I went to a specialty baking store in Malaysia with my sister many months ago and found some really cute pirate candles and immediately thought of using them for my boyfriend’s birthday – he has this thing about pirates...Arrrrrr! I have been holding out since then and waiting till December for his birthday to put them to good use. My idea was to bake a pirate ship cake so I could stick those cute little pirates on top of it. I Googled for some ideas, and found this which pretty much fit the bill for me. Of course I had to simplify it a little more as I did not have as much time to play around with things like fondant, and also because baking goods are hard to find in Melbourne and are very very pricey as well. After putting some thought into it, I decided what my pirate ship would look like. I pretty much had to improvise an alternative way to create the railing around the ship’s deck.
At this point I was pretty excited about baking my first 3D cake. I must admit that this was by far the most complicated cake I have ever attempted, and that there hasn’t been many at all. Now, I only had a few hours to complete the whole thing so I decided to cheat and use cake mix from a box which would save me some time. He had mentioned a craving for marble cake the day before, so I used one box of Devil’s Food Cake mix, and one box of Vanilla Cake mix – both by Betty Crocker.
I prepared both the cake batters, and used a mixing spoon to put alternate spoons of the chocolate and vanilla batters into a 20cm x 5cm round cake tin. Once it was filled to about half full (use half of both the batters, roughly 2 – 3 layers of batter depending on how large your ladle is), I used a butter knife to swirl the batter to create the marble effect. This was then baked in an oven that was preheated to 180˚C for about 50 – 55 minutes, until a skewer inserted into the cake comes out clean. Allow the cake to rest for 5 – 10 minutes, then remove from the baking tin and leave to cool on a cooling rack. It is very important that the cake layers are completely cool before the icing process. If you are in a hurry (like I was), pop the cake on a plate and into the freezer for 15 minutes or so. Problem solved. ^_^ Repeat for the second layer.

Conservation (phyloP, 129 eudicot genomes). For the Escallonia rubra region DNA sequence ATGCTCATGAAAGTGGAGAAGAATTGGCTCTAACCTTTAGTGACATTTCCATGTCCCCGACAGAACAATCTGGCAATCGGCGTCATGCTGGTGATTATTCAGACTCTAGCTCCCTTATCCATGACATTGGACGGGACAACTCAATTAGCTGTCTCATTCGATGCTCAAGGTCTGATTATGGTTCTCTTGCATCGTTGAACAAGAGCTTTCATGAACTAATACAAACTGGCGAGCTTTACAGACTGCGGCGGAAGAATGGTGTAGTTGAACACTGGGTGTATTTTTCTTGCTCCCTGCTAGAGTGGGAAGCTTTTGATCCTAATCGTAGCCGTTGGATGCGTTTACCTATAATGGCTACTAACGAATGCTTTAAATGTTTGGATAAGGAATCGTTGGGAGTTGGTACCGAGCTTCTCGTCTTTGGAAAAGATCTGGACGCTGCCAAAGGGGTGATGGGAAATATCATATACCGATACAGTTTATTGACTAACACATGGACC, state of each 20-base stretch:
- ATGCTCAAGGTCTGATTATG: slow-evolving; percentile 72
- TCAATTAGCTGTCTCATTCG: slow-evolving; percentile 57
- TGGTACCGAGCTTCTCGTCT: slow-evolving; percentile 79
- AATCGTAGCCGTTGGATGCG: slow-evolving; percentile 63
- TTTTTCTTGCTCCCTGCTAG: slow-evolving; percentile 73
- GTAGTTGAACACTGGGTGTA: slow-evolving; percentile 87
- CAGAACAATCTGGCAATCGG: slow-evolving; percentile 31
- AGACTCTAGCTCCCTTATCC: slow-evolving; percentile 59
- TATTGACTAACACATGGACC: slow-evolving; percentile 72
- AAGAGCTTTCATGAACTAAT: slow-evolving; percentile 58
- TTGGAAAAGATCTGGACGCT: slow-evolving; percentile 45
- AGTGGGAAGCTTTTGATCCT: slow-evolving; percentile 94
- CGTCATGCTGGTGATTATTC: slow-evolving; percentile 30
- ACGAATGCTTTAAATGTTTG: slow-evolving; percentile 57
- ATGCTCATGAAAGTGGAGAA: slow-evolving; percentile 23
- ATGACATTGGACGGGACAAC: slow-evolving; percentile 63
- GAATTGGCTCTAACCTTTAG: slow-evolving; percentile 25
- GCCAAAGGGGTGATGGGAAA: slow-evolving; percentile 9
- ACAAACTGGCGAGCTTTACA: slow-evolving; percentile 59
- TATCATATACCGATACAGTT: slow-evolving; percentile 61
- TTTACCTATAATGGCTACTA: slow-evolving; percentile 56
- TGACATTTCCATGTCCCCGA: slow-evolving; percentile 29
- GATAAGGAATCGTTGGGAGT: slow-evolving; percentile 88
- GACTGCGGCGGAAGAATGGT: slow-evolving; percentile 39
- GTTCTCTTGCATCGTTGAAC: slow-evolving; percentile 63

While the cake layers were being baked and cooled, I got started on making the sails and drawing the shape of the ship out on paper to use when shaping the layers of the cake. The technique I used was to draw one half of the ship’s shape, and then fold the paper in half before cutting the shape out so that both sides would be symmetrical. Using sketch paper, I measured and cut out the sails for the ship. I looked at some photos of the Black Pearl for inspiration and decided on two masts, with a combination of big and small sails for my little pirate ship.
To age the paper, I sprayed cooking oil onto the four sides of each sail and put them into the oven at about 230˚C for about 10 – 12 minutes. Sketch paper is fairly thick, so if you are using paper that is thinner, keep an eye on it as it will burn easily at such high temperatures. When the paper is browned, remove from the oven to cool. After that, I used a blade to cut two small crosses on the top and bottom of each sail so that the skewer would not tear the paper too much. I then traced Pirate Font I found on the internet to write the birthday message on the sail. To prepare the skewers, I rubbed some of the chocolate frosting that came with the chocolate cake mix onto the bamboo skewers to darken their colour.